Looking back

Last Tuesday December 20th our captain wrote:
160 miles to go to Martinique. So this will be the last night at sea. Sometime tonight the sails will be stowed and we will drop the anchor. That will be the end of the rolling of the ship. It will be so nice if everyone could have a good night sleep again. But perhaps some will not sleep well because the ship suddenly stops moving.

240 MILE daily

There have been many ocean crossings in my life, but this was a very special one  again. We had Only at the very beginning of the crossing we had the stun sails set for 2 days. Then the wind increased and we had to take them in again. The upper top gallants have not been up for long  during this crossing and yet in 24 hours we reached 240 miles all the time. Strong trade winds from the east accompanied by rain brought us across quickly. In 14 day! Normally we start counting at Cape Verde Islands, but this year we started at the Canary Islands already which is about 700 miles extra. 


Clippers are designed for voyages like this one! With the wind abaft from abeam, the canvas taut between the yards, sailing the same course at a wind angle of about 145 degrees. All we do is wearing ship because the wind is blowing a little more south or north and often also to avoid the rain. We had light showers frequently but they were easy to avoid since they came from the same side. Occasionally we needed some water on deck to rinse off the salt: course straight ahead, wearing a rain jacket and having a broom in our hands. In the last three days we had heavier rain showers. More than once a day the wind meter shows 40 knots and more. That is keeping us on the right track, quickly having to take sails away and shortly afterwards setting them again.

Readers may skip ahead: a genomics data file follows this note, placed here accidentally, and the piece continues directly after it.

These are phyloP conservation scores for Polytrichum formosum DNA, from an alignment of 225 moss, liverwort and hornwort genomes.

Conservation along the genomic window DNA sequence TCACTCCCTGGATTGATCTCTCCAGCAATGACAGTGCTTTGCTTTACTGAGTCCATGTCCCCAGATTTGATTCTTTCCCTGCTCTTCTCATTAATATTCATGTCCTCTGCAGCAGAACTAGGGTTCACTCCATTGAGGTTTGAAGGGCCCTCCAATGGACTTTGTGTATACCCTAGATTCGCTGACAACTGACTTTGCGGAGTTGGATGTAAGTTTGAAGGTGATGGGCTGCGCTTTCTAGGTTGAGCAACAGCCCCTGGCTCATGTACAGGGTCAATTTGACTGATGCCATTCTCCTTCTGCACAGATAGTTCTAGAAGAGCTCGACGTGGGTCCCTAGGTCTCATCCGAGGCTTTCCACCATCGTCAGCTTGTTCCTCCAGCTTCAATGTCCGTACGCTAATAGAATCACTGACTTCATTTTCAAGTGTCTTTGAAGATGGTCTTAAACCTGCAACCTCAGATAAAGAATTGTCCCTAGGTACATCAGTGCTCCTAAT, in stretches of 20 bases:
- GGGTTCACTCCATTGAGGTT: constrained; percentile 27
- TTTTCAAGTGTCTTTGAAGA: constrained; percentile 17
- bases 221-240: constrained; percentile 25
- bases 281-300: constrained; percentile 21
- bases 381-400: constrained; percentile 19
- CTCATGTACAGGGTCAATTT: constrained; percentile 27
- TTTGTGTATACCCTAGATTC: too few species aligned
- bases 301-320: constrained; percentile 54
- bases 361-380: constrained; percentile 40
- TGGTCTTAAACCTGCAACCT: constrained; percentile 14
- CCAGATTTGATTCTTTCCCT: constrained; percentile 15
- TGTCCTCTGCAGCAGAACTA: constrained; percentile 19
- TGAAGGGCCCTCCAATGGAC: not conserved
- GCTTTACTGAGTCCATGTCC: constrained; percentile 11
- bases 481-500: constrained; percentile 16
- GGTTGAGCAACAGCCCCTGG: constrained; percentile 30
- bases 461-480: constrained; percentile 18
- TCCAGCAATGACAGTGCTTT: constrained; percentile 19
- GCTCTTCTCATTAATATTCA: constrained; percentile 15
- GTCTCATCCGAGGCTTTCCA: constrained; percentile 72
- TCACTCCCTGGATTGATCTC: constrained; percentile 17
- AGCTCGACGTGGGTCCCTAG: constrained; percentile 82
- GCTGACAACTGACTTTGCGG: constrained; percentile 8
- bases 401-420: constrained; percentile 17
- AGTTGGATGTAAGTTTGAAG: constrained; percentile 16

Even the swell of 4 meters helps us getting to the Caribbean quickly. The Clipper rolls from port to starboard and back again. Our work and sleep rhythm is somewhat disturbed. This makes me wonder how people on small yachts deal with crossings. But everyone we talked to did okay and looked forward to the Caribbean islands. Just like we are! and we drop anchor tonight!

14°49’ N 058°31’ W

about the author

Andi Manser - Captain Clipper Stad Amsterdam

Captain Andi Manser came on his bike to the Netherlands all the way from Switzerland, his country of birth. He hoped to find a job on a yacht. His job as captain on the Clipper Stad Amsterdam is a dream come true.